Greece's jobless rate has soared to a new high. The younger generation remains the worst hit by a protracted recession and austerity measures the government needs to implement in return for foreign loans.
Unemployment in crisis-stricken eurozone member Greece hit a new record of 27.2 percent in January, the national statistics agency ELSTAT reported on Thursday.
It said 1.348 million people were registered as being jobless in the first month of the new year. In December 2012, the rate still stood at 25.7 percent, while it was put at 21.5 percent in January 2012.
ELSTAT confirmed that unemployment continued to hit the younger generation hardest, with the jobless rate in the 15-24 age group reaching 59.3 percent.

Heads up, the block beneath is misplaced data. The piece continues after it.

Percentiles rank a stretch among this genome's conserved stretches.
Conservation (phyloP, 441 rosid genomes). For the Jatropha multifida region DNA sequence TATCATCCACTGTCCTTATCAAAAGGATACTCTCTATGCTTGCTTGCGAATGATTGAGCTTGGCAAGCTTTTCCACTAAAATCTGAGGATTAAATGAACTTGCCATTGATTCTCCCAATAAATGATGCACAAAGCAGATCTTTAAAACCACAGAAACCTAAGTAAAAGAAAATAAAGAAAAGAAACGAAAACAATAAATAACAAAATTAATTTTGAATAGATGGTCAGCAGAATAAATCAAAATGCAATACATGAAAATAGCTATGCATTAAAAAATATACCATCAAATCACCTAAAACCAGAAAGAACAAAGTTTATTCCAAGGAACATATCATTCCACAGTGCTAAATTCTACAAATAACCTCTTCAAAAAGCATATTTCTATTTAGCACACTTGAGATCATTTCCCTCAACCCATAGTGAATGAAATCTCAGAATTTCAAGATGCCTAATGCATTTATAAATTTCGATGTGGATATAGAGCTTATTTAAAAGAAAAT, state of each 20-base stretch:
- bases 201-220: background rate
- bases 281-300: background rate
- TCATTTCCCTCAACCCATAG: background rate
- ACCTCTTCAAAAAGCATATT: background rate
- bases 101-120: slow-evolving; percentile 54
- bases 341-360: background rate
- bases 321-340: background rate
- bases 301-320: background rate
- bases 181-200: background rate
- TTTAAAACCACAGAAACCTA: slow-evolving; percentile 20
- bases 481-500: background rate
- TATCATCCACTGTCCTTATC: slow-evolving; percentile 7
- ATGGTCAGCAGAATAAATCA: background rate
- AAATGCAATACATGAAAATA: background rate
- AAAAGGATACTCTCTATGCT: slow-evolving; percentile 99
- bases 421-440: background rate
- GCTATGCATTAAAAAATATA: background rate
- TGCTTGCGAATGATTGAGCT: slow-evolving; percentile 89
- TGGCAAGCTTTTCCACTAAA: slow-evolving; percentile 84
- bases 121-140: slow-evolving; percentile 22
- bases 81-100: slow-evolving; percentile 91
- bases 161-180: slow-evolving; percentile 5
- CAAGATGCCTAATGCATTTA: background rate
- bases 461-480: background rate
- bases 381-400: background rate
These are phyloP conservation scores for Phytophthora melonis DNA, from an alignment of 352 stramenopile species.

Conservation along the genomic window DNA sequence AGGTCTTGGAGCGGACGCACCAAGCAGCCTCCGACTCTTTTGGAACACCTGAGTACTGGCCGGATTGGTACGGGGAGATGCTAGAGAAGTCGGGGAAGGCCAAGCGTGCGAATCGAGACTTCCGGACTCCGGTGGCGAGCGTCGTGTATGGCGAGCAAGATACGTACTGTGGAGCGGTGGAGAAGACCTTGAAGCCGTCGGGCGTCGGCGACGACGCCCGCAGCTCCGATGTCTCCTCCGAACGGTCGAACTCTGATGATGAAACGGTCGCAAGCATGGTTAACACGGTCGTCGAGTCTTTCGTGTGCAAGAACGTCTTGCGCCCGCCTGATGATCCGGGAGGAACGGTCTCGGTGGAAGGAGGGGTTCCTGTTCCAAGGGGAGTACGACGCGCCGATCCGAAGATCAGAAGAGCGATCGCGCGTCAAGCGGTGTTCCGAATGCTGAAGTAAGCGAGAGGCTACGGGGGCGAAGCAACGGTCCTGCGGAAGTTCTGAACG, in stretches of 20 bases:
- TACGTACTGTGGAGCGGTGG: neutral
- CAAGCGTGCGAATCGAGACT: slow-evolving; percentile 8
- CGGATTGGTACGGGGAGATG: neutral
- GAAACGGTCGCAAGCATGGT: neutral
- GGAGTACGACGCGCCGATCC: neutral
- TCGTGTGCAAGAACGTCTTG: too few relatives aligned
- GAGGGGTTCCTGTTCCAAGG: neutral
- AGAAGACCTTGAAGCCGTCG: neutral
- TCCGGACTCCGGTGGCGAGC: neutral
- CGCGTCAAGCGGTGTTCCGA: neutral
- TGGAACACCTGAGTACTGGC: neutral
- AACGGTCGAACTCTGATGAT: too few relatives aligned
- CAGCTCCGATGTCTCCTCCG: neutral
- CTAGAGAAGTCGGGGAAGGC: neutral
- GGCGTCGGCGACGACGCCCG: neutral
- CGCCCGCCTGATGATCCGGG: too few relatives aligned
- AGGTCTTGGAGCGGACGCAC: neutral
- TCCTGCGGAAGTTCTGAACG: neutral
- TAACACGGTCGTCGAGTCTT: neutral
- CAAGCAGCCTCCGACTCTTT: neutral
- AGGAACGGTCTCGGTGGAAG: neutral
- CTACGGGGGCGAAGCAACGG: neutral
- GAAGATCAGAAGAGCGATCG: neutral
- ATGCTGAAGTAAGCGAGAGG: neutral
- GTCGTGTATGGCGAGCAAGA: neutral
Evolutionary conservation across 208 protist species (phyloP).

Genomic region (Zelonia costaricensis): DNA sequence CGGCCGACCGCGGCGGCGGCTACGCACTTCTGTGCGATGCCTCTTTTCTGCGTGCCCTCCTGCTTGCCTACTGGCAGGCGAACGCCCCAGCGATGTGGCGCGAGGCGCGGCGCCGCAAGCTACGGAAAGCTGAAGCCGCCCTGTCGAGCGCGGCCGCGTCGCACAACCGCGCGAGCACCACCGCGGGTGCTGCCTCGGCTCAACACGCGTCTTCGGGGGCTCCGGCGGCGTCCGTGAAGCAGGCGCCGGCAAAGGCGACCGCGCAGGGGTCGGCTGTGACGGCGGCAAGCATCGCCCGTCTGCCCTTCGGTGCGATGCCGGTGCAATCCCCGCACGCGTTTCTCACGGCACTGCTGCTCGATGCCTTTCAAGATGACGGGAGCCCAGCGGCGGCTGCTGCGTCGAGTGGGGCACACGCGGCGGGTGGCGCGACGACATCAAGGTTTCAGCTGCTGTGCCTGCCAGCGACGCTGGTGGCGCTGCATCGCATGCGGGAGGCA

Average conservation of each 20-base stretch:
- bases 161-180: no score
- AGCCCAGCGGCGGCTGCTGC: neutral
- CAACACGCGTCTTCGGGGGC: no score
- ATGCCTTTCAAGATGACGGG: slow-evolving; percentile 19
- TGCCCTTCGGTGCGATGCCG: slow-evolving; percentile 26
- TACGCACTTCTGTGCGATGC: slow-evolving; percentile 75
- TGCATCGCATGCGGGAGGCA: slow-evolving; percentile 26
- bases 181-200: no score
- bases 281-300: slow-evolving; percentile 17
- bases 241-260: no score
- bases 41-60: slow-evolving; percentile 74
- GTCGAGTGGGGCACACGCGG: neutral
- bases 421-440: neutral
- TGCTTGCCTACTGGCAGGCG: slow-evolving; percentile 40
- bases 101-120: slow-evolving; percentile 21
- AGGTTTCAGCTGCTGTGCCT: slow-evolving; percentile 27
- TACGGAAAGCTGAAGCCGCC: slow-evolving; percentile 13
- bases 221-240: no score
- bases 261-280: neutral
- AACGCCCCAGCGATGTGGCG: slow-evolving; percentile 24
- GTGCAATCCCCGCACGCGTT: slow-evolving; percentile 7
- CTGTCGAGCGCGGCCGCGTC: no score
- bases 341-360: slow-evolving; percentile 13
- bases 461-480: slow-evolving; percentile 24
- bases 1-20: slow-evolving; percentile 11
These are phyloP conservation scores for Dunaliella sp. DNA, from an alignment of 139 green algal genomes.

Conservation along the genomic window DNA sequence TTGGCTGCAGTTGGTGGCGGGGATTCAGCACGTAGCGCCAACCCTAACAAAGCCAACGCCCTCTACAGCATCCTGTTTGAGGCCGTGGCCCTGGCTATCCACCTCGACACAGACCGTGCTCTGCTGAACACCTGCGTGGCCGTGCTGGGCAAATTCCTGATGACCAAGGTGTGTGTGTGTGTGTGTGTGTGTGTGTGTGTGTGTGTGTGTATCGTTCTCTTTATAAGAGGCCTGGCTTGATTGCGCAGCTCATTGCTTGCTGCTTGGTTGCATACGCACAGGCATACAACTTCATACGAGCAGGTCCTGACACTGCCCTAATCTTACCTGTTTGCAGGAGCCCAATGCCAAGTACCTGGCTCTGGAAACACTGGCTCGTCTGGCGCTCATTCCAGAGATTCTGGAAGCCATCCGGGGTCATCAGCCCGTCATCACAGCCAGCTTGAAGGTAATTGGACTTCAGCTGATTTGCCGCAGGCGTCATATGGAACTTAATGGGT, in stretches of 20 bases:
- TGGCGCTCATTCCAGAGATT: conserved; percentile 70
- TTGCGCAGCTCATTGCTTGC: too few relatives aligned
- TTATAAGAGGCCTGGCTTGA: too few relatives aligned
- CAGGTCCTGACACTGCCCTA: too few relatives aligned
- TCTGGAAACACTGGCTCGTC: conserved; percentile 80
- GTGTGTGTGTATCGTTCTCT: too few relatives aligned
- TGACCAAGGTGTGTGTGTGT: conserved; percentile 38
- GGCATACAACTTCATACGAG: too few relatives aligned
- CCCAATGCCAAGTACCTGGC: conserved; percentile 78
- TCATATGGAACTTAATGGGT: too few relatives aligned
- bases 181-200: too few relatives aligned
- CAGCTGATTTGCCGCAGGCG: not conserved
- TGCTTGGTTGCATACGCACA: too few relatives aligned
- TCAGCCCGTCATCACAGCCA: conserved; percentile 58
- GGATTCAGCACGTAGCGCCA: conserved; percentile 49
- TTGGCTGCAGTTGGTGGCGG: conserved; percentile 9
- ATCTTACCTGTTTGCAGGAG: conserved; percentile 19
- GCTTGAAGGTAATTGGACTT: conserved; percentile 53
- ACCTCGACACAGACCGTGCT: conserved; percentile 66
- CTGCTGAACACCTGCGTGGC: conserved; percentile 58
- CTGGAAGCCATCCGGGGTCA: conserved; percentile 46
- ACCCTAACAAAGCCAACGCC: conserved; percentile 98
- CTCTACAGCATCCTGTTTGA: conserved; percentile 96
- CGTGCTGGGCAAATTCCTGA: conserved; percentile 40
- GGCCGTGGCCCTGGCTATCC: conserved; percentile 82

Athens had said earlier it had achieved a primary budget surplus of 508 million euros ($665 million) in the first quarter of 2013 despite weakening revenues. It thus managed to beat targets agreed with international lenders.
Greek government officials said talks with the lenders would continue next week on the prerequisites for further bailout tranches. It noted the main issues at stake right now were ways of streamlining the domestic civil service and reforming the public sector.
Greece has relied on international bailouts since May 2010 for which it has had to agree to painful income cuts, tax hikes and reductions in most forms of state spending, including health, welfare and education.
hg/ccp (dpa, AP)